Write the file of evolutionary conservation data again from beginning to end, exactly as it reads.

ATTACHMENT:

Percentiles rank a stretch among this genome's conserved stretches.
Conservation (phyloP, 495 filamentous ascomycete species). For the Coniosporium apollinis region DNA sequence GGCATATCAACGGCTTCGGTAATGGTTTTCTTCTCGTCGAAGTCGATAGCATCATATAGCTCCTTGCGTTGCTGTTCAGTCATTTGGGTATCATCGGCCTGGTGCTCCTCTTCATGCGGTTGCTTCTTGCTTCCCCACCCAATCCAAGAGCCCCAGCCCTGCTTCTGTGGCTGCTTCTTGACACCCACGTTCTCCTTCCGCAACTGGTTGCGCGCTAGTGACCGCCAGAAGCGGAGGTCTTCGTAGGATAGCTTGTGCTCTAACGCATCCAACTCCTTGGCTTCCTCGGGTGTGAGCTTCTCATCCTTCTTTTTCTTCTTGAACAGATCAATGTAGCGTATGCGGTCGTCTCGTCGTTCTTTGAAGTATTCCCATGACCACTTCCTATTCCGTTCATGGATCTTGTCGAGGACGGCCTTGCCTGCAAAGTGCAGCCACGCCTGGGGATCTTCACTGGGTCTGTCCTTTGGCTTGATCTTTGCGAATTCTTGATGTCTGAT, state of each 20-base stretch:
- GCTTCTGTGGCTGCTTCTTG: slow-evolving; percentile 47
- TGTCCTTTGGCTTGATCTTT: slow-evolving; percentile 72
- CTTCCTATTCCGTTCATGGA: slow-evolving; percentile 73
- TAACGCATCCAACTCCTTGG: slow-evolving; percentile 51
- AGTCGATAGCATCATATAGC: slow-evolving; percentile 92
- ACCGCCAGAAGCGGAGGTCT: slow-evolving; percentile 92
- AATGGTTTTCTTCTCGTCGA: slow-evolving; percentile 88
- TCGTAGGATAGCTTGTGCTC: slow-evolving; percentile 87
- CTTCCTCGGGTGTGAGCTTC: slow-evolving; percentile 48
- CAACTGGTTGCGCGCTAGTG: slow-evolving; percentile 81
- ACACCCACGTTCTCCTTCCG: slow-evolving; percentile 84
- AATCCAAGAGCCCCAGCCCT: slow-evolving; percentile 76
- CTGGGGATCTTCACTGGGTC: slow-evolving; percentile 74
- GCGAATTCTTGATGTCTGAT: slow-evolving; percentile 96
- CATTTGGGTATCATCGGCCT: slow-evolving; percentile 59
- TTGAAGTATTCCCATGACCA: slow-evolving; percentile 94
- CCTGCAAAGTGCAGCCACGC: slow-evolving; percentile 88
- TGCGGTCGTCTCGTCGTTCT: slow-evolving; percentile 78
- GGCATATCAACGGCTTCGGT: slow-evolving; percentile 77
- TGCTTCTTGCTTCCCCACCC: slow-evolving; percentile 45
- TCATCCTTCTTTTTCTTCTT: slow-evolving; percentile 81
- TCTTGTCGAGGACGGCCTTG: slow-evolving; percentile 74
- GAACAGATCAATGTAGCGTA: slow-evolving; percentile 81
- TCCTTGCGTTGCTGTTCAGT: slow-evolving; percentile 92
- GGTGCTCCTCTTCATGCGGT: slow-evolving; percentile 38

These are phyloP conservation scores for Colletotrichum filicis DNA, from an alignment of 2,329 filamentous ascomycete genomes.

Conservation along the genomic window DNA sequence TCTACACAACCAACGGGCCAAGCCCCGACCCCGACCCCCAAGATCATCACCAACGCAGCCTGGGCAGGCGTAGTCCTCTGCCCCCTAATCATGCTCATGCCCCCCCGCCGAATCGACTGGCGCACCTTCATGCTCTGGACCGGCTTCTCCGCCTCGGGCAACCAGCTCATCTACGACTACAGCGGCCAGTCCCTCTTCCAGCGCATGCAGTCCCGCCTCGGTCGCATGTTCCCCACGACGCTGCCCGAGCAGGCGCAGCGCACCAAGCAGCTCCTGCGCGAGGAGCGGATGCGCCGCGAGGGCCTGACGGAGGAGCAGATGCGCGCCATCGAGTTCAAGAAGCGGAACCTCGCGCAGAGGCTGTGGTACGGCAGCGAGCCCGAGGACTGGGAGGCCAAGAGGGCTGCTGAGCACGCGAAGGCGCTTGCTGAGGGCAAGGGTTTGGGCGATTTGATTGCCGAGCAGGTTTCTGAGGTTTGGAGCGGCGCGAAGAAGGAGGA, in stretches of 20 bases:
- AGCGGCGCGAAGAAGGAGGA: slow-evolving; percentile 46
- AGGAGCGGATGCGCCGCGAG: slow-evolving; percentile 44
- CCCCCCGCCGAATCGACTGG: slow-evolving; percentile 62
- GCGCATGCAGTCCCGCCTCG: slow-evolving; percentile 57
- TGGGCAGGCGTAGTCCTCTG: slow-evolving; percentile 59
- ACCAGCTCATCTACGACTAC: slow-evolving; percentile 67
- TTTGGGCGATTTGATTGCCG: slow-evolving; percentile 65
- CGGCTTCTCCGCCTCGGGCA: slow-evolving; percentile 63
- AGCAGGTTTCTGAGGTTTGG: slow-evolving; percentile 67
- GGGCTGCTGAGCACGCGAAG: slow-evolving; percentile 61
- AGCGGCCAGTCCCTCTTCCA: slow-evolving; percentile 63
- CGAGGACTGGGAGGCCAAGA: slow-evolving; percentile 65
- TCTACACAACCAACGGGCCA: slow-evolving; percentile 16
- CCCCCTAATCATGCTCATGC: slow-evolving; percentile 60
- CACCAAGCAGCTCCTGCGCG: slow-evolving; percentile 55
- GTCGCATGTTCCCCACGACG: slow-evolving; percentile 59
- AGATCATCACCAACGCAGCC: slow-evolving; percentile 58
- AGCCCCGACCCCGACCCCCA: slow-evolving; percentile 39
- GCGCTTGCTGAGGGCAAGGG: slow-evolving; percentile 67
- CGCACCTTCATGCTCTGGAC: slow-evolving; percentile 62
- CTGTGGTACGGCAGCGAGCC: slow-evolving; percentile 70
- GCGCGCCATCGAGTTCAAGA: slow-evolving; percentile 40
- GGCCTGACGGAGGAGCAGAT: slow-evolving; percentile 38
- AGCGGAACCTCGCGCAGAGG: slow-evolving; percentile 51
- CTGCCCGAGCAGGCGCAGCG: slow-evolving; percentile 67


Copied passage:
Percentiles rank a stretch among this genome's conserved stretches.
Conservation (phyloP, 495 filamentous ascomycete species). For the Coniosporium apollinis region DNA sequence GGCATATCAACGGCTTCGGTAATGGTTTTCTTCTCGTCGAAGTCGATAGCATCATATAGCTCCTTGCGTTGCTGTTCAGTCATTTGGGTATCATCGGCCTGGTGCTCCTCTTCATGCGGTTGCTTCTTGCTTCCCCACCCAATCCAAGAGCCCCAGCCCTGCTTCTGTGGCTGCTTCTTGACACCCACGTTCTCCTTCCGCAACTGGTTGCGCGCTAGTGACCGCCAGAAGCGGAGGTCTTCGTAGGATAGCTTGTGCTCTAACGCATCCAACTCCTTGGCTTCCTCGGGTGTGAGCTTCTCATCCTTCTTTTTCTTCTTGAACAGATCAATGTAGCGTATGCGGTCGTCTCGTCGTTCTTTGAAGTATTCCCATGACCACTTCCTATTCCGTTCATGGATCTTGTCGAGGACGGCCTTGCCTGCAAAGTGCAGCCACGCCTGGGGATCTTCACTGGGTCTGTCCTTTGGCTTGATCTTTGCGAATTCTTGATGTCTGAT, state of each 20-base stretch:
- GCTTCTGTGGCTGCTTCTTG: slow-evolving; percentile 47
- TGTCCTTTGGCTTGATCTTT: slow-evolving; percentile 72
- CTTCCTATTCCGTTCATGGA: slow-evolving; percentile 73
- TAACGCATCCAACTCCTTGG: slow-evolving; percentile 51
- AGTCGATAGCATCATATAGC: slow-evolving; percentile 92
- ACCGCCAGAAGCGGAGGTCT: slow-evolving; percentile 92
- AATGGTTTTCTTCTCGTCGA: slow-evolving; percentile 88
- TCGTAGGATAGCTTGTGCTC: slow-evolving; percentile 87
- CTTCCTCGGGTGTGAGCTTC: slow-evolving; percentile 48
- CAACTGGTTGCGCGCTAGTG: slow-evolving; percentile 81
- ACACCCACGTTCTCCTTCCG: slow-evolving; percentile 84
- AATCCAAGAGCCCCAGCCCT: slow-evolving; percentile 76
- CTGGGGATCTTCACTGGGTC: slow-evolving; percentile 74
- GCGAATTCTTGATGTCTGAT: slow-evolving; percentile 96
- CATTTGGGTATCATCGGCCT: slow-evolving; percentile 59
- TTGAAGTATTCCCATGACCA: slow-evolving; percentile 94
- CCTGCAAAGTGCAGCCACGC: slow-evolving; percentile 88
- TGCGGTCGTCTCGTCGTTCT: slow-evolving; percentile 78
- GGCATATCAACGGCTTCGGT: slow-evolving; percentile 77
- TGCTTCTTGCTTCCCCACCC: slow-evolving; percentile 45
- TCATCCTTCTTTTTCTTCTT: slow-evolving; percentile 81
- TCTTGTCGAGGACGGCCTTG: slow-evolving; percentile 74
- GAACAGATCAATGTAGCGTA: slow-evolving; percentile 81
- TCCTTGCGTTGCTGTTCAGT: slow-evolving; percentile 92
- GGTGCTCCTCTTCATGCGGT: slow-evolving; percentile 38

These are phyloP conservation scores for Colletotrichum filicis DNA, from an alignment of 2,329 filamentous ascomycete genomes.

Conservation along the genomic window DNA sequence TCTACACAACCAACGGGCCAAGCCCCGACCCCGACCCCCAAGATCATCACCAACGCAGCCTGGGCAGGCGTAGTCCTCTGCCCCCTAATCATGCTCATGCCCCCCCGCCGAATCGACTGGCGCACCTTCATGCTCTGGACCGGCTTCTCCGCCTCGGGCAACCAGCTCATCTACGACTACAGCGGCCAGTCCCTCTTCCAGCGCATGCAGTCCCGCCTCGGTCGCATGTTCCCCACGACGCTGCCCGAGCAGGCGCAGCGCACCAAGCAGCTCCTGCGCGAGGAGCGGATGCGCCGCGAGGGCCTGACGGAGGAGCAGATGCGCGCCATCGAGTTCAAGAAGCGGAACCTCGCGCAGAGGCTGTGGTACGGCAGCGAGCCCGAGGACTGGGAGGCCAAGAGGGCTGCTGAGCACGCGAAGGCGCTTGCTGAGGGCAAGGGTTTGGGCGATTTGATTGCCGAGCAGGTTTCTGAGGTTTGGAGCGGCGCGAAGAAGGAGGA, in stretches of 20 bases:
- AGCGGCGCGAAGAAGGAGGA: slow-evolving; percentile 46
- AGGAGCGGATGCGCCGCGAG: slow-evolving; percentile 44
- CCCCCCGCCGAATCGACTGG: slow-evolving; percentile 62
- GCGCATGCAGTCCCGCCTCG: slow-evolving; percentile 57
- TGGGCAGGCGTAGTCCTCTG: slow-evolving; percentile 59
- ACCAGCTCATCTACGACTAC: slow-evolving; percentile 67
- TTTGGGCGATTTGATTGCCG: slow-evolving; percentile 65
- CGGCTTCTCCGCCTCGGGCA: slow-evolving; percentile 63
- AGCAGGTTTCTGAGGTTTGG: slow-evolving; percentile 67
- GGGCTGCTGAGCACGCGAAG: slow-evolving; percentile 61
- AGCGGCCAGTCCCTCTTCCA: slow-evolving; percentile 63
- CGAGGACTGGGAGGCCAAGA: slow-evolving; percentile 65
- TCTACACAACCAACGGGCCA: slow-evolving; percentile 16
- CCCCCTAATCATGCTCATGC: slow-evolving; percentile 60
- CACCAAGCAGCTCCTGCGCG: slow-evolving; percentile 55
- GTCGCATGTTCCCCACGACG: slow-evolving; percentile 59
- AGATCATCACCAACGCAGCC: slow-evolving; percentile 58
- AGCCCCGACCCCGACCCCCA: slow-evolving; percentile 39
- GCGCTTGCTGAGGGCAAGGG: slow-evolving; percentile 67
- CGCACCTTCATGCTCTGGAC: slow-evolving; percentile 62
- CTGTGGTACGGCAGCGAGCC: slow-evolving; percentile 70
- GCGCGCCATCGAGTTCAAGA: slow-evolving; percentile 40
- GGCCTGACGGAGGAGCAGAT: slow-evolving; percentile 38
- AGCGGAACCTCGCGCAGAGG: slow-evolving; percentile 51
- CTGCCCGAGCAGGCGCAGCG: slow-evolving; percentile 67